Mining Project: Design Procedures for Gateroad Ground Control
To develop engineering-based procedures that will contribute to the practical design of ground control systems in gateroad excavations and longwall extractions.
Underground coal miners working in longwall mines face hazards from major roof collapses that can block necessary escape routes and ventilation airways, and from injuries from falls of smaller volumes of rock and coal. The blockage of ventilation airways has the potential to lead to gob combustion, an extremely hazardous and unacceptable outcome.
To reduce these hazards, this project had three research aims, as follows:
- Quantify rock-support interaction in gateroads subject to longwall loading.
- Identify critical parameters affecting gateroad stability.
- Develop and test practical design procedures for gateroad ground control.
This project produced engineering-based procedures that can be used in the practical design of ground control systems in gateroad excavations and longwall extractions. The design procedures were developed through an extensive program of monitoring rock-mass and support response in operating longwall mines, numerical modeling analysis, statistical analysis, and development of support system assessment procedures. Application of these procedures will help to reduce the quantity and severity of ground instabilities due to longwall extraction.
The research approach included in-mine monitoring studies, laboratory testing to quantify rock properties, full-scale support testing to characterize current and new standing support systems, numerical analysis of rock-support interaction under longwall induced loading conditions (Figure 1), analysis of support alternatives, and finally the development of support assessment procedures that can assist in the practical design of gateroad support systems.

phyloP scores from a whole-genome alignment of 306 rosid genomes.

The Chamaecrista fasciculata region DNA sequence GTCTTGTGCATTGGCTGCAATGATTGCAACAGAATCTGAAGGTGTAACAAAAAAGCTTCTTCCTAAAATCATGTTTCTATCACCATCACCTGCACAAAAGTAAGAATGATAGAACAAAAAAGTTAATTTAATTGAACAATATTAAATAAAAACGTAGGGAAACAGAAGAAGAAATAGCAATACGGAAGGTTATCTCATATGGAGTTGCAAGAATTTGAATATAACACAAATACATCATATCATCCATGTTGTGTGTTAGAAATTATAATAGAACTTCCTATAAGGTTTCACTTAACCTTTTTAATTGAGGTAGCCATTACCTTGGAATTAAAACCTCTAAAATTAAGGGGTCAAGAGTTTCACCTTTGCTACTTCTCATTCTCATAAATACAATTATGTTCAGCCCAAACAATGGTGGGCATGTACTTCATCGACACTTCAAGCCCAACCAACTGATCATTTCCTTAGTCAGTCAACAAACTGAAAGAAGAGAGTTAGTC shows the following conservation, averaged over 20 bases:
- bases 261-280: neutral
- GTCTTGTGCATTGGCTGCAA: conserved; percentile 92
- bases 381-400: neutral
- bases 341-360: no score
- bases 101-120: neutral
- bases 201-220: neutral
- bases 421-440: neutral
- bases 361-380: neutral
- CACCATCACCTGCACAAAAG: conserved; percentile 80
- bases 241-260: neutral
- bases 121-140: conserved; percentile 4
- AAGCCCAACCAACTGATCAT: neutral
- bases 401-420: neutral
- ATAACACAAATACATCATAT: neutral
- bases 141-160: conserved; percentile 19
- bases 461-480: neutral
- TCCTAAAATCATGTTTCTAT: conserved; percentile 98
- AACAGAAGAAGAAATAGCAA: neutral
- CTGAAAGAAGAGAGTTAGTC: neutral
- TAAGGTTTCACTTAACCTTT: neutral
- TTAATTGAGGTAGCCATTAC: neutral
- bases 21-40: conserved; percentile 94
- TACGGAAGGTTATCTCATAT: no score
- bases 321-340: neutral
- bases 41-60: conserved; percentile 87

Several in-mine monitoring studies to measure ground and support system responses were completed at collaborating mines in West Virginia, Pennsylvania, Alabama, Virginia, Wyoming, and Utah. Data from these study sites were used to better understand the mechanics of ground stress, deformation of gateroads, and the contribution of different support types to overall stability.
Figure 2. Support assessment chart indicating expected stability of various gateroad entries and crosscuts under development and longwall loading conditions. Click for larger image.
The results formed the basis for developing engineering-based procedures for analyzing various gateroad ground control options. Figure 2 shows how the research outcomes were used to assess the likely stability of gateroad entries under development and longwall loading conditions. Charts such as these can be produced for different geological scenarios, stress conditions, depths of cover, and combinations of support systems.
The impact of the developed design and analysis procedures will be a reduction in the frequency and severity of injuries due to longwall gateroad instabilities. The level of reduction in injuries will vary by mining conditions, but in many cases the resulting longwall gateroad stability will eliminate the disruption to the ventilation system.
- 60 Years of Rockbursting in the Coeur D'Alene District of Northern Idaho, USA: Lessons Learned and Remaining Issues
- Comparison of Ground Conditions and Ground Control Practices in the United States and Australia
- Determination of In Situ Deformation Modulus for Cemented Rockfill
- Dynamic Failure in Deep Coal: Recent Trends and a Path Forward
- Numerical Model Calibration for Simulating Coal Pillars, Gob and Overburden Response